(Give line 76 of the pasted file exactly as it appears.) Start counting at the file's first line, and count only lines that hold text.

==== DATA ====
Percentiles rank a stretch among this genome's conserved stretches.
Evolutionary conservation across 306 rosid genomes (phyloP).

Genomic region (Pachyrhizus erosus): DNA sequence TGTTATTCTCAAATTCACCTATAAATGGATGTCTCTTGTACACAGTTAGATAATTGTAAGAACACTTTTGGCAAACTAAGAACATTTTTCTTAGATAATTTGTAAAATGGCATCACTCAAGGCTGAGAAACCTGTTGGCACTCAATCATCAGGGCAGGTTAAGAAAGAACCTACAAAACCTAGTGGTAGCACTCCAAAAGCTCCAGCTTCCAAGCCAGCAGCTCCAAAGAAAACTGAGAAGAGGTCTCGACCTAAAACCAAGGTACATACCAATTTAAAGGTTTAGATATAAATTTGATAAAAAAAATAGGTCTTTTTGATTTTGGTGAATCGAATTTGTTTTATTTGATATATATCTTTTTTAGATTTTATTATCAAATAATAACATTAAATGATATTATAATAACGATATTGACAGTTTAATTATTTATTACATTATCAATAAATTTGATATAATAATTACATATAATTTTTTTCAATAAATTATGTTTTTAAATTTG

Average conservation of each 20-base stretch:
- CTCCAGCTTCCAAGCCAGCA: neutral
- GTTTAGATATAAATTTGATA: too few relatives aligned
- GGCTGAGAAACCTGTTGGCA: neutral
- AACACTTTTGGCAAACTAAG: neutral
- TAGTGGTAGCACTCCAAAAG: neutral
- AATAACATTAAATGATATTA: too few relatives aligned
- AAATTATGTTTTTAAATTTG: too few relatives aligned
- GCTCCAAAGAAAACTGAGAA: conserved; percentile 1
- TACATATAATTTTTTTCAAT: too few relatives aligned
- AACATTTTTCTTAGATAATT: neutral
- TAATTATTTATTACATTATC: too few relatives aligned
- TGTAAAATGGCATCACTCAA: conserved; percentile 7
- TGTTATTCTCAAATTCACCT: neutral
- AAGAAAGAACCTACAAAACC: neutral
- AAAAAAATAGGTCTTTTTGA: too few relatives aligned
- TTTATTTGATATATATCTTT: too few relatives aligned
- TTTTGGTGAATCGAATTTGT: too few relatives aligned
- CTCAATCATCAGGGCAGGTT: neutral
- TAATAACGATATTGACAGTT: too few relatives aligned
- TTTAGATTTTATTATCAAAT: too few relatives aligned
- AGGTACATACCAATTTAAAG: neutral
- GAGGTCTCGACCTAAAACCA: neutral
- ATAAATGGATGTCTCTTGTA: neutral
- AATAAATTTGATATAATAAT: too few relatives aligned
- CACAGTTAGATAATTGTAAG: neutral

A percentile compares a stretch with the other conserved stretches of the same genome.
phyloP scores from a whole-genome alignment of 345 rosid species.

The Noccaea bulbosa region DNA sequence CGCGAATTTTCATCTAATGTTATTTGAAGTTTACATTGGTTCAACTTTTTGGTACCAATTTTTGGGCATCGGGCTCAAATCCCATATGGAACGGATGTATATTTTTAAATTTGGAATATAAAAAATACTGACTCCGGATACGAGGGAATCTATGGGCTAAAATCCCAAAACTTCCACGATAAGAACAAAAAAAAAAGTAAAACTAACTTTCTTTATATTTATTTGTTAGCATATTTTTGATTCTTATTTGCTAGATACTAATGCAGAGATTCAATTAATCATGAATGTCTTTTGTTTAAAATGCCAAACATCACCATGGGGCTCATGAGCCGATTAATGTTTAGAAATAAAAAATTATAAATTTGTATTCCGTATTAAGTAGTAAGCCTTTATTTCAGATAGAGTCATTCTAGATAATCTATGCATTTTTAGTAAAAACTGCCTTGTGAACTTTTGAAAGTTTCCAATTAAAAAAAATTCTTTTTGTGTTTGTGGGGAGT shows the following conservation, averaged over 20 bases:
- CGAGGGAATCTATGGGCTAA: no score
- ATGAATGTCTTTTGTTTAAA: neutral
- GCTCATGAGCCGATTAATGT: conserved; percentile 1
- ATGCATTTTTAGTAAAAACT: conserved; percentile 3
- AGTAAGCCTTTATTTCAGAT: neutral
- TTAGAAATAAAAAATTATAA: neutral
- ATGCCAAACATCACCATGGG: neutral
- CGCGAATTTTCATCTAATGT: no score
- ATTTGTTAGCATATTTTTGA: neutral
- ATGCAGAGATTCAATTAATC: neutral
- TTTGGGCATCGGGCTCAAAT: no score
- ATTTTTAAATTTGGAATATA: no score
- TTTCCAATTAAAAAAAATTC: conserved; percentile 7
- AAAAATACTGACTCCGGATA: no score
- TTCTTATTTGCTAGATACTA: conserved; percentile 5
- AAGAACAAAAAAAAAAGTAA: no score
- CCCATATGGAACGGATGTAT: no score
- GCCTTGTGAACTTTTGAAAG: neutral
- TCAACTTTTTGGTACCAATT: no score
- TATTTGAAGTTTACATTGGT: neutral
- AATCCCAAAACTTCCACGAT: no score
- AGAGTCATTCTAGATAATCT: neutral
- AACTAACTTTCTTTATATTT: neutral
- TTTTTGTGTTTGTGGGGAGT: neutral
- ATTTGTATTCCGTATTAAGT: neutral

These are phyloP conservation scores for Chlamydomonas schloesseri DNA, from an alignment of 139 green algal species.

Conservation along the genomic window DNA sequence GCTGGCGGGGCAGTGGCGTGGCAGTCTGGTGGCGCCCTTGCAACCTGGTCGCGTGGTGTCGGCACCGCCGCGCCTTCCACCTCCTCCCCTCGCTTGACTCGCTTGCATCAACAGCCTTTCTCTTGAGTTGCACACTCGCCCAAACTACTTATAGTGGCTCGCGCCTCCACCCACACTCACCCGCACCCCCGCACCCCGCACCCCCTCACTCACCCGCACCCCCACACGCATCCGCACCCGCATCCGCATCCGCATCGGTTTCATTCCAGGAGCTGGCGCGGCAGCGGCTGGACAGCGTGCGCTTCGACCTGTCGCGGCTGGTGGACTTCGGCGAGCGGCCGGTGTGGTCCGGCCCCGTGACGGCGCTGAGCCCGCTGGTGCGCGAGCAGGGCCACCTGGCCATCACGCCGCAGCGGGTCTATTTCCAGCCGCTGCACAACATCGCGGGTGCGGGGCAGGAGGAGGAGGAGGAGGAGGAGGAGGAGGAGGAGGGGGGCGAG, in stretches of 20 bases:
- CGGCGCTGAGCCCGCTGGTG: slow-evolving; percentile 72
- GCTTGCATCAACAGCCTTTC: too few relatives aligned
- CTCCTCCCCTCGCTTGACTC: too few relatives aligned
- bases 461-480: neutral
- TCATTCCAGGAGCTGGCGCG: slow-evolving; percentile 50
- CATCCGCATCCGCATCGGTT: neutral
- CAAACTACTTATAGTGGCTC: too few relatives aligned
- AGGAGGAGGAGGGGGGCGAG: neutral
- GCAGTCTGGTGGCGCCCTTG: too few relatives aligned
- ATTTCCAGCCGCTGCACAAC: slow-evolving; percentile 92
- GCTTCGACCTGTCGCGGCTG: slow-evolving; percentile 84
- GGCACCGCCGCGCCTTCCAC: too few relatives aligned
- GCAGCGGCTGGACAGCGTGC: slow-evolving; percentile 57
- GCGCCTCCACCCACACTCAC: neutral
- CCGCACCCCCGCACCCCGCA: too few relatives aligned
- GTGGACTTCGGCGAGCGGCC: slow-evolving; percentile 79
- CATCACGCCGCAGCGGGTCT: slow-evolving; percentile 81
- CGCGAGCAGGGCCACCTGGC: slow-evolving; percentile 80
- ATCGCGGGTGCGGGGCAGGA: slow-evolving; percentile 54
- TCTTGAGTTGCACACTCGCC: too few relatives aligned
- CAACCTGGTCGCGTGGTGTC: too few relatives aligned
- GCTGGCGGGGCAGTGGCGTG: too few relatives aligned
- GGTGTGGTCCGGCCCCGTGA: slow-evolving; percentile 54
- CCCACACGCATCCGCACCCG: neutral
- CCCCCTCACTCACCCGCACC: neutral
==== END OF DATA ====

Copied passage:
- CATCACGCCGCAGCGGGTCT: slow-evolving; percentile 81